Remarks from Prime Minister, Rt. Hon. Dr. Denzil L. Douglas Chair of the Pan Caribbean Partnership against HIV and AIDS “Closing the Gap requires Global Solidarity in the AIDS Movement”

On World AIDS Day, especially, we remember and grieve for the millions who have died as a result of this disease. We reflect on the effects on their families, friends, associations, communities, countries and the world. We are confronted too with the stark realisation that approximately 4,000 people die from this disease daily. We take note that HIV infections persist, and are even on the rise among specific vulnerable groups, especially men who have sex with men, sex workers, those who inject drugs and young people, especially young women. Yet we remain optimistic that the World can witness the end of AIDS by 2030. This optimism can only become a reality if indeed we can truly ‘’close the gap’’

What does closing the gap mean particularly for the Caribbean? First there is need to ensure that the principles of the ambitious 90-90-90 goals established at the 20th International AIDS Conference in Melbourne in July 2014 are achieved. In practice this requires that by 2020, 90% of those with HIV get tested and therefore know their status; 90% of those are on treatment; and 90% percent of those have viral loads low enough to be free from transmitting the disease. But to close the gap sustainably, populations most at risk must be reached; people with AIDS must have access to affordable treatment; guaranteed support for national programmes must be based on universal access to treatment; and inequalities drastically reduced through the elimination of AIDS-related stigma and discrimination, as well as prevention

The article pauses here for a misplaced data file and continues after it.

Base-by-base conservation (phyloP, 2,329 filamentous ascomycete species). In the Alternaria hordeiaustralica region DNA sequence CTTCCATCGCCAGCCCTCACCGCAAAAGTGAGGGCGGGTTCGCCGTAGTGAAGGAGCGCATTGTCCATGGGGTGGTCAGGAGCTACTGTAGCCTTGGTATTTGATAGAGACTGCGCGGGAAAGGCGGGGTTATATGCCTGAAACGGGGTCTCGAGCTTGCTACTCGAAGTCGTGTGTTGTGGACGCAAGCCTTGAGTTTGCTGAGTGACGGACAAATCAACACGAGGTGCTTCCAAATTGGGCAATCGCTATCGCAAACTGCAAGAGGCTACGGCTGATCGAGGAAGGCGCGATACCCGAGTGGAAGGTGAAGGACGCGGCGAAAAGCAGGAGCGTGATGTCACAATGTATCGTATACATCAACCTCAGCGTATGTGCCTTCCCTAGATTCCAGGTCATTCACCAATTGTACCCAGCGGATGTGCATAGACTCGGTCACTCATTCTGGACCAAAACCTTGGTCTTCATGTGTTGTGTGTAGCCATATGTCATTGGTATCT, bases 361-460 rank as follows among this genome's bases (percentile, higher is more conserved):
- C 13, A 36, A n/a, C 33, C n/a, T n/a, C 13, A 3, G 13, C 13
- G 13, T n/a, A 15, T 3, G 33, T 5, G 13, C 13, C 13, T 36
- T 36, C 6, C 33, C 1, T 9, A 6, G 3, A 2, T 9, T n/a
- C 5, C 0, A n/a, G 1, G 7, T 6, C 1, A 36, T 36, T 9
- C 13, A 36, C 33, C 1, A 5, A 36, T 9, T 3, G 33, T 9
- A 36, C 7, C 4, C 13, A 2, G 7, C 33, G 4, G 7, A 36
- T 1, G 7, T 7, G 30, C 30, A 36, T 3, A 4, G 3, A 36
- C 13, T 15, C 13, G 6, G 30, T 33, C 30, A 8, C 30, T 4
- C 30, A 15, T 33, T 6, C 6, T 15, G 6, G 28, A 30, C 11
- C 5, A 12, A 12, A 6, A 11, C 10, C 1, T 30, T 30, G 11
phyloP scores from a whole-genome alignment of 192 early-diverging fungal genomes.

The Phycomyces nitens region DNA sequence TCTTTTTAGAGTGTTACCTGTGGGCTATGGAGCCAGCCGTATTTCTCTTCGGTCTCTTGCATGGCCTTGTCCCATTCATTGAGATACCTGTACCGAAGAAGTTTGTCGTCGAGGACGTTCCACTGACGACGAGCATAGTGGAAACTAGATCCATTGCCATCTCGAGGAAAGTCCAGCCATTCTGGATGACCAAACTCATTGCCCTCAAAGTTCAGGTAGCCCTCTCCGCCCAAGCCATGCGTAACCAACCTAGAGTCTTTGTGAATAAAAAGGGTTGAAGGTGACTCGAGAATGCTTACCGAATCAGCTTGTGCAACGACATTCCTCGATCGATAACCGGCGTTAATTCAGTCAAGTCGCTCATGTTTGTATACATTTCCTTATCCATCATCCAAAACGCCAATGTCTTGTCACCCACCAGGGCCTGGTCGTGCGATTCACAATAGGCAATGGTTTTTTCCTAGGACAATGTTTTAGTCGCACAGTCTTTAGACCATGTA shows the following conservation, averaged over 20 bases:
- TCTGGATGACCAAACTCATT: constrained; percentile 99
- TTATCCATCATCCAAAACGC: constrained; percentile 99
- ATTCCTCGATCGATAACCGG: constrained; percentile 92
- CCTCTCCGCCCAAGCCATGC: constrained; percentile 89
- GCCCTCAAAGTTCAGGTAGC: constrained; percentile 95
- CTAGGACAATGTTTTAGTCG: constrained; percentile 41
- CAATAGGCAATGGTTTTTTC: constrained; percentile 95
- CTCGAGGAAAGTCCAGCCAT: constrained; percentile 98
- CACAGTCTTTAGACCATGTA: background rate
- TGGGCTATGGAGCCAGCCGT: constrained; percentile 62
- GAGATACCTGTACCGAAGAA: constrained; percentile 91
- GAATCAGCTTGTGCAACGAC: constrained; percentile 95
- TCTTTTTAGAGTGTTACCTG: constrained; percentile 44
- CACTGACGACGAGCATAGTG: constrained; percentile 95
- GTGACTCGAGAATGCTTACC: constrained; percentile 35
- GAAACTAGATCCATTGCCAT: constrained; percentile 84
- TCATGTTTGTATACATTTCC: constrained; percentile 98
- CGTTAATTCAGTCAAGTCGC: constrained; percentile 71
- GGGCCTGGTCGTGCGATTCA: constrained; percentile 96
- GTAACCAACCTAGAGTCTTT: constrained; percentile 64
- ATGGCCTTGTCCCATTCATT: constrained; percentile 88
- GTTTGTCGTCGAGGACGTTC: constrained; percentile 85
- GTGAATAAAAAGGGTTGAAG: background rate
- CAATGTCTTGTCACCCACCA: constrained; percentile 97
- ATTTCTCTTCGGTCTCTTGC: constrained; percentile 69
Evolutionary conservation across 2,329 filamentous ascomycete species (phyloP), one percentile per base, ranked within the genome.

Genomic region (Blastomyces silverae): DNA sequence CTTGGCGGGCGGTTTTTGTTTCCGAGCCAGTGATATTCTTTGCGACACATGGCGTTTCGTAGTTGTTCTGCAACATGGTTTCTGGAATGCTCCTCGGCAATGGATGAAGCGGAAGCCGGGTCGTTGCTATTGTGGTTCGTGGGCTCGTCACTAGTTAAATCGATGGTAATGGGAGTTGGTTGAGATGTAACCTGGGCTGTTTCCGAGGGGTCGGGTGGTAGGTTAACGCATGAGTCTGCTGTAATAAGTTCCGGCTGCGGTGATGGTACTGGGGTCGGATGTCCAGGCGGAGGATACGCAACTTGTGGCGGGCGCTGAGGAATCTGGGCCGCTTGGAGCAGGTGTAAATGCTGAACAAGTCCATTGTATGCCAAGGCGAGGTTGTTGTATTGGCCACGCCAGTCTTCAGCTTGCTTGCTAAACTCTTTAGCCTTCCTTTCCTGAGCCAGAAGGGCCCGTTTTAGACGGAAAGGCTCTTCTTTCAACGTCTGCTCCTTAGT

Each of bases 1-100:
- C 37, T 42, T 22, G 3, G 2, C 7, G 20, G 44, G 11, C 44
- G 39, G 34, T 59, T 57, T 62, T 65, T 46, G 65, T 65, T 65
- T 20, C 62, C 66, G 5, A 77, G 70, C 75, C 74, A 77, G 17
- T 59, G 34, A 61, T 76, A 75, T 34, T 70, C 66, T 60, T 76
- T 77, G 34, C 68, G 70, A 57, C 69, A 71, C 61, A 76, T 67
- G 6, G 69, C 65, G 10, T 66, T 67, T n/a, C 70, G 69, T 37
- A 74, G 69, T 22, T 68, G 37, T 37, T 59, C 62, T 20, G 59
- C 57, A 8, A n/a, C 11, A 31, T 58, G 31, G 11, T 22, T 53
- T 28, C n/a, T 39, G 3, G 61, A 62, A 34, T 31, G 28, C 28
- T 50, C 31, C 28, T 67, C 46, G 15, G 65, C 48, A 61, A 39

Closing the gap necessitates multisectoral action. It will mean active collaboration among education, social and community affairs, youth, finance, external relations, and the legal and protective services to complement the public health system. It will also require building new leadership among the youth, fostering greater attention to issues of sexual and reproductive health and rights and reengaging all stakeholders in the Justice for All Programme, which promotes the human rights agenda.

In this penultimate year of the millennium development goals, it is quite clear that the HIV and AIDS targets will not be achieved by 2015 and that AIDS must be retained in the post-2015 development agenda. Then, closing the gap will, for all the reasons stated, mean that HIV and AIDS will be configured more intricately within the global health agenda. The AIDS response has provided significant lessons for global health. Activism, global financing mechanisms, shared responsibility and governance, and accountability systems have all been vital ingredients. Global solidarity in closing the gap demands that that these elements of the AIDS movement must be sustained and accelerated.